Friday, December 18, 2015
As we count the days to Christmas, measuring time by what we have yet to do, we trust that there is still room to give ample attention to matters of faith as well. The challenge of Advent is to take notice of those things that can easily get overlooked. Often it is in the unremarkable that we discover the sustaining and transforming gifts. Our Advent time best prepares us for Christmas joy when we measure the days by God’s goodness and wisdom.
In this way we might ask: have we noticed anything new in this season of our lives? Has hope enlivened us and filled us with expectation for the Christmas message – the fulfillment of God’s promise born in Bethlehem? Are we any more awake to God’s activity among us? I think of Zechariah’s song: By the tender mercy of our God, the dawn from on high will break upon us… (Luke 1:78) Do our yearnings lift our sights to such promise?
Themes of the season name how faith is active in love: patience, preparation, repentance, and waiting! While our tendencies would have us hurry by with worry, the season calls us to slow the pace so we can take notice. The songs, prayers and reflections of December lead us to be awake to where God draws near.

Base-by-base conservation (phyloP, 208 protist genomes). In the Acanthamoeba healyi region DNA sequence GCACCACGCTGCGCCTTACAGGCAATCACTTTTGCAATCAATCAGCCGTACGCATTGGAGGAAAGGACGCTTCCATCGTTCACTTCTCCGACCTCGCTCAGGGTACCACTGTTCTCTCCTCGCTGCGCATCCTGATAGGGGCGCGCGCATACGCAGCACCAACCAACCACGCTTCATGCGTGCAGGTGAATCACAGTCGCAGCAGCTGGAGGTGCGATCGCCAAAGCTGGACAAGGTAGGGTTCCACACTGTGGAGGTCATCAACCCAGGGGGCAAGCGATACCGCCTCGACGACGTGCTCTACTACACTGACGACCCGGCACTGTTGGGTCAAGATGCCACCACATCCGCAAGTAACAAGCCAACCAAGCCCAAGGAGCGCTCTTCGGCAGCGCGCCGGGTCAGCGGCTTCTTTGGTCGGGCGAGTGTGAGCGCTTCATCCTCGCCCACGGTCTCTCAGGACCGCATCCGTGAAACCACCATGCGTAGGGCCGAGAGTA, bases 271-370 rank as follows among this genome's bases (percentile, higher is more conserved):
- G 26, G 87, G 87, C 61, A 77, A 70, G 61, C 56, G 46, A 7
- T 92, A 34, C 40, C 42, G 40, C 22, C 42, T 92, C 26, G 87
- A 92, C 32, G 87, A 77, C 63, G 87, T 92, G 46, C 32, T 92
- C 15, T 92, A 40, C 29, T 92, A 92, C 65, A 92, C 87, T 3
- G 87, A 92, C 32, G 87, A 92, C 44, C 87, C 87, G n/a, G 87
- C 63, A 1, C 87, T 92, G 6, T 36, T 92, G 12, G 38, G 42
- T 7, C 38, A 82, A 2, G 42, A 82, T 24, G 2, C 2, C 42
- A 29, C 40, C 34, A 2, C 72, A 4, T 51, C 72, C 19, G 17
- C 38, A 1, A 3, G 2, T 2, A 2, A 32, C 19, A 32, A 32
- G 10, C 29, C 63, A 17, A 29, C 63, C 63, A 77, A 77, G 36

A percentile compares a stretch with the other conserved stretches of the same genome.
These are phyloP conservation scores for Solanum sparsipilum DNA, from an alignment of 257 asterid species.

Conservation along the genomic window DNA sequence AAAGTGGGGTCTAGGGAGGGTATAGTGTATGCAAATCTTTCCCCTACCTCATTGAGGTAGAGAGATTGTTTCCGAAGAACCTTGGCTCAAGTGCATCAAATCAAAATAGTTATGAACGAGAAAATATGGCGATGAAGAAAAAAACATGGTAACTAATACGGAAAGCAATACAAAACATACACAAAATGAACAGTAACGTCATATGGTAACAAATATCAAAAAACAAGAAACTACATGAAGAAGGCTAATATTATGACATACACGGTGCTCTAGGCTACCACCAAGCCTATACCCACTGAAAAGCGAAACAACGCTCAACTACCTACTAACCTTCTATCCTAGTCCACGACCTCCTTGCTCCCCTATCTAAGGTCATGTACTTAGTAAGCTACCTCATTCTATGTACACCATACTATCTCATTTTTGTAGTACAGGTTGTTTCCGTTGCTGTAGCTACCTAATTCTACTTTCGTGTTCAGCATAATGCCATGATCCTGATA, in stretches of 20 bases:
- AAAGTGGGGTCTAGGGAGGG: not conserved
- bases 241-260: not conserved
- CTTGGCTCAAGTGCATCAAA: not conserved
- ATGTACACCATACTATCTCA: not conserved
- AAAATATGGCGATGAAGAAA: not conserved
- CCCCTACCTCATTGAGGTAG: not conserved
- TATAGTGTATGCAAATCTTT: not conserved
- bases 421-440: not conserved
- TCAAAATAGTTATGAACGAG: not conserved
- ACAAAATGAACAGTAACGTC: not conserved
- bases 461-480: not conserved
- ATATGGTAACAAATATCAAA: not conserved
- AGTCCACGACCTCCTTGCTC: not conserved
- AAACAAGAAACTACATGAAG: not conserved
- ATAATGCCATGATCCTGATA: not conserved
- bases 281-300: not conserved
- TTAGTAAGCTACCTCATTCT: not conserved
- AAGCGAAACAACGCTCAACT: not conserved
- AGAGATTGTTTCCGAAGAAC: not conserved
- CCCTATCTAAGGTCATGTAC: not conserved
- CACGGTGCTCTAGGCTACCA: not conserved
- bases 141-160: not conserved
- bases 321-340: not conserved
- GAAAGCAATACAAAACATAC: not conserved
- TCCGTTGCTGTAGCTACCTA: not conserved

The prophet Micah could see in a place called Bethlehem the certain promise of God at work. It was from such an unlikely place that God’s surprising way forward could be found. And so we sing, “The hopes and fears of all the years are met in thee tonight.” And the lives of Elizabeth and Mary told in Luke’s Gospel brought this home. They gave witness to the faithfulness of God by their reception of God at work through them. Their stories like that of Sarah and Hannah remind us of the arc of God’s reassuring promise over time and through ordinary places and people.
Christmas worship is around the corner. We will celebrate the story and join in the song of the church across the pages of time. If we let it, the relationships around us that are so much a part of our ordinary days and routines just might shine brightly enough to be noticed for the gifts that they truly are. And we too might even surprise ourselves by all the kindness given and received – signs of “the dawn of redeeming grace.”